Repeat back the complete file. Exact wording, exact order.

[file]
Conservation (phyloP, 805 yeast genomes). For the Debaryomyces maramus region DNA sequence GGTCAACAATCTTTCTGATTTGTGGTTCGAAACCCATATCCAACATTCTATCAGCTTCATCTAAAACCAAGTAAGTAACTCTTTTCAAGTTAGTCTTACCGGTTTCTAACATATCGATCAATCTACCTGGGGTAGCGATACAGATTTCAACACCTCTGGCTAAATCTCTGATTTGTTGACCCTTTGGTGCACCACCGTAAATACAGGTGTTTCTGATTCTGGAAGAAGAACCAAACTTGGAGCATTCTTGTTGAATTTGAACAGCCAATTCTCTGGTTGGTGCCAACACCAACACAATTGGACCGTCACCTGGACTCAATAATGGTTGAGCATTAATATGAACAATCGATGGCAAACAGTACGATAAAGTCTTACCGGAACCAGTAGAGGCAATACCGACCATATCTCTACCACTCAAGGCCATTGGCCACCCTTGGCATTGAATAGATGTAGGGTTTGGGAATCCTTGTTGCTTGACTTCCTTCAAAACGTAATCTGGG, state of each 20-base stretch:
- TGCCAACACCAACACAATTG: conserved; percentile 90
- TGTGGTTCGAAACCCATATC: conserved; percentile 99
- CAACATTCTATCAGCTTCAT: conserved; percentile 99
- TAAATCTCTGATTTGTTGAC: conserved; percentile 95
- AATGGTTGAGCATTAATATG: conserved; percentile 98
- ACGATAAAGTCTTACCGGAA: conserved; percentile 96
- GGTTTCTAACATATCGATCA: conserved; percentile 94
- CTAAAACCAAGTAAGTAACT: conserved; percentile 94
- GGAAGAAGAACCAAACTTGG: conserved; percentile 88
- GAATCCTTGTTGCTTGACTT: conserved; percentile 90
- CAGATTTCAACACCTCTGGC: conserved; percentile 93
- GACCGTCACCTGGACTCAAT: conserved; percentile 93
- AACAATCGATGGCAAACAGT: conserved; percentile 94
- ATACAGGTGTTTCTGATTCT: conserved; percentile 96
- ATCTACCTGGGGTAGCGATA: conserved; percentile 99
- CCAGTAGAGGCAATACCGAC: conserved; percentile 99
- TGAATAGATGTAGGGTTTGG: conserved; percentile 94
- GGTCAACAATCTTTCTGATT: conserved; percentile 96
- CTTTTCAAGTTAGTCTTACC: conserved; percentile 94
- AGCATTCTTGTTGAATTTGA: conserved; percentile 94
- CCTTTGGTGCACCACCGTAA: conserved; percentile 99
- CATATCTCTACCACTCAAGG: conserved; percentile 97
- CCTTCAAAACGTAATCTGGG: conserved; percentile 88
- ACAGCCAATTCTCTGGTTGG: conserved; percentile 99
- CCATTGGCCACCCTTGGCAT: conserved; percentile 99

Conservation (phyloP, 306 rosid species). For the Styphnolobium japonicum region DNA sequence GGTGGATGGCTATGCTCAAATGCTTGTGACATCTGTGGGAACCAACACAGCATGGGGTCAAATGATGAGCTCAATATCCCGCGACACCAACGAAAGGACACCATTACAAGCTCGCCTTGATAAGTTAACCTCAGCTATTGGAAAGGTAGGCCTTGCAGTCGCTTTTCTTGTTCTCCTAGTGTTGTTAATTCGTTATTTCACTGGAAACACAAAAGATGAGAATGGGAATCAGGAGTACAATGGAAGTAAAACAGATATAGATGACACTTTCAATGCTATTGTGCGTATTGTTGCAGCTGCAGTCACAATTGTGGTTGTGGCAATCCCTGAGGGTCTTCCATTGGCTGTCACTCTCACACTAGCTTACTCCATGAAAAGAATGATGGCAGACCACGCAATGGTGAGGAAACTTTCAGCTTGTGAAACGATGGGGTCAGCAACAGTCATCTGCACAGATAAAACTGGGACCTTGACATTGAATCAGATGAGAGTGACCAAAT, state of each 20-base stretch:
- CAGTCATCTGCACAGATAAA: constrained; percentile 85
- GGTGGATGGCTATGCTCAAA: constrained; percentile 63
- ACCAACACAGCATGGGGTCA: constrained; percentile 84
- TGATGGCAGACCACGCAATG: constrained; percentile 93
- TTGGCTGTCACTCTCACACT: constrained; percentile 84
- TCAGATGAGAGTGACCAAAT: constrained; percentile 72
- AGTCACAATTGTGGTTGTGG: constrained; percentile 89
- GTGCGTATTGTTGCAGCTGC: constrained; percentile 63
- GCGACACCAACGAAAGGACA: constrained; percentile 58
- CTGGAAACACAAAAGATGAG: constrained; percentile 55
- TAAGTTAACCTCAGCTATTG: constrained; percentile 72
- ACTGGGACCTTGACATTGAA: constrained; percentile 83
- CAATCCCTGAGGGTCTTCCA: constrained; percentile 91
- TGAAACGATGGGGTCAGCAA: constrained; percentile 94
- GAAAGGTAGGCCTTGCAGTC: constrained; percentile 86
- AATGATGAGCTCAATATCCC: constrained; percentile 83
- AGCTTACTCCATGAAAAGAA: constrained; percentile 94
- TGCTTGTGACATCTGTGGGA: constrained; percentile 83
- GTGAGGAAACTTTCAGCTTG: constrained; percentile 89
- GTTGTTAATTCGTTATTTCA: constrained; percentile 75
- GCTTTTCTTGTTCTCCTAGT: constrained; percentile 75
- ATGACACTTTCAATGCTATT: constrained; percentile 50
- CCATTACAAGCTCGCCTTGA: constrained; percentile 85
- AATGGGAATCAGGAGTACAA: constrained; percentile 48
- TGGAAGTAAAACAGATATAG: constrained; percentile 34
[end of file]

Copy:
Conservation (phyloP, 805 yeast genomes). For the Debaryomyces maramus region DNA sequence GGTCAACAATCTTTCTGATTTGTGGTTCGAAACCCATATCCAACATTCTATCAGCTTCATCTAAAACCAAGTAAGTAACTCTTTTCAAGTTAGTCTTACCGGTTTCTAACATATCGATCAATCTACCTGGGGTAGCGATACAGATTTCAACACCTCTGGCTAAATCTCTGATTTGTTGACCCTTTGGTGCACCACCGTAAATACAGGTGTTTCTGATTCTGGAAGAAGAACCAAACTTGGAGCATTCTTGTTGAATTTGAACAGCCAATTCTCTGGTTGGTGCCAACACCAACACAATTGGACCGTCACCTGGACTCAATAATGGTTGAGCATTAATATGAACAATCGATGGCAAACAGTACGATAAAGTCTTACCGGAACCAGTAGAGGCAATACCGACCATATCTCTACCACTCAAGGCCATTGGCCACCCTTGGCATTGAATAGATGTAGGGTTTGGGAATCCTTGTTGCTTGACTTCCTTCAAAACGTAATCTGGG, state of each 20-base stretch:
- TGCCAACACCAACACAATTG: conserved; percentile 90
- TGTGGTTCGAAACCCATATC: conserved; percentile 99
- CAACATTCTATCAGCTTCAT: conserved; percentile 99
- TAAATCTCTGATTTGTTGAC: conserved; percentile 95
- AATGGTTGAGCATTAATATG: conserved; percentile 98
- ACGATAAAGTCTTACCGGAA: conserved; percentile 96
- GGTTTCTAACATATCGATCA: conserved; percentile 94
- CTAAAACCAAGTAAGTAACT: conserved; percentile 94
- GGAAGAAGAACCAAACTTGG: conserved; percentile 88
- GAATCCTTGTTGCTTGACTT: conserved; percentile 90
- CAGATTTCAACACCTCTGGC: conserved; percentile 93
- GACCGTCACCTGGACTCAAT: conserved; percentile 93
- AACAATCGATGGCAAACAGT: conserved; percentile 94
- ATACAGGTGTTTCTGATTCT: conserved; percentile 96
- ATCTACCTGGGGTAGCGATA: conserved; percentile 99
- CCAGTAGAGGCAATACCGAC: conserved; percentile 99
- TGAATAGATGTAGGGTTTGG: conserved; percentile 94
- GGTCAACAATCTTTCTGATT: conserved; percentile 96
- CTTTTCAAGTTAGTCTTACC: conserved; percentile 94
- AGCATTCTTGTTGAATTTGA: conserved; percentile 94
- CCTTTGGTGCACCACCGTAA: conserved; percentile 99
- CATATCTCTACCACTCAAGG: conserved; percentile 97
- CCTTCAAAACGTAATCTGGG: conserved; percentile 88
- ACAGCCAATTCTCTGGTTGG: conserved; percentile 99
- CCATTGGCCACCCTTGGCAT: conserved; percentile 99

Conservation (phyloP, 306 rosid species). For the Styphnolobium japonicum region DNA sequence GGTGGATGGCTATGCTCAAATGCTTGTGACATCTGTGGGAACCAACACAGCATGGGGTCAAATGATGAGCTCAATATCCCGCGACACCAACGAAAGGACACCATTACAAGCTCGCCTTGATAAGTTAACCTCAGCTATTGGAAAGGTAGGCCTTGCAGTCGCTTTTCTTGTTCTCCTAGTGTTGTTAATTCGTTATTTCACTGGAAACACAAAAGATGAGAATGGGAATCAGGAGTACAATGGAAGTAAAACAGATATAGATGACACTTTCAATGCTATTGTGCGTATTGTTGCAGCTGCAGTCACAATTGTGGTTGTGGCAATCCCTGAGGGTCTTCCATTGGCTGTCACTCTCACACTAGCTTACTCCATGAAAAGAATGATGGCAGACCACGCAATGGTGAGGAAACTTTCAGCTTGTGAAACGATGGGGTCAGCAACAGTCATCTGCACAGATAAAACTGGGACCTTGACATTGAATCAGATGAGAGTGACCAAAT, state of each 20-base stretch:
- CAGTCATCTGCACAGATAAA: constrained; percentile 85
- GGTGGATGGCTATGCTCAAA: constrained; percentile 63
- ACCAACACAGCATGGGGTCA: constrained; percentile 84
- TGATGGCAGACCACGCAATG: constrained; percentile 93
- TTGGCTGTCACTCTCACACT: constrained; percentile 84
- TCAGATGAGAGTGACCAAAT: constrained; percentile 72
- AGTCACAATTGTGGTTGTGG: constrained; percentile 89
- GTGCGTATTGTTGCAGCTGC: constrained; percentile 63
- GCGACACCAACGAAAGGACA: constrained; percentile 58
- CTGGAAACACAAAAGATGAG: constrained; percentile 55
- TAAGTTAACCTCAGCTATTG: constrained; percentile 72
- ACTGGGACCTTGACATTGAA: constrained; percentile 83
- CAATCCCTGAGGGTCTTCCA: constrained; percentile 91
- TGAAACGATGGGGTCAGCAA: constrained; percentile 94
- GAAAGGTAGGCCTTGCAGTC: constrained; percentile 86
- AATGATGAGCTCAATATCCC: constrained; percentile 83
- AGCTTACTCCATGAAAAGAA: constrained; percentile 94
- TGCTTGTGACATCTGTGGGA: constrained; percentile 83
- GTGAGGAAACTTTCAGCTTG: constrained; percentile 89
- GTTGTTAATTCGTTATTTCA: constrained; percentile 75
- GCTTTTCTTGTTCTCCTAGT: constrained; percentile 75
- ATGACACTTTCAATGCTATT: constrained; percentile 50
- CCATTACAAGCTCGCCTTGA: constrained; percentile 85
- AATGGGAATCAGGAGTACAA: constrained; percentile 48
- TGGAAGTAAAACAGATATAG: constrained; percentile 34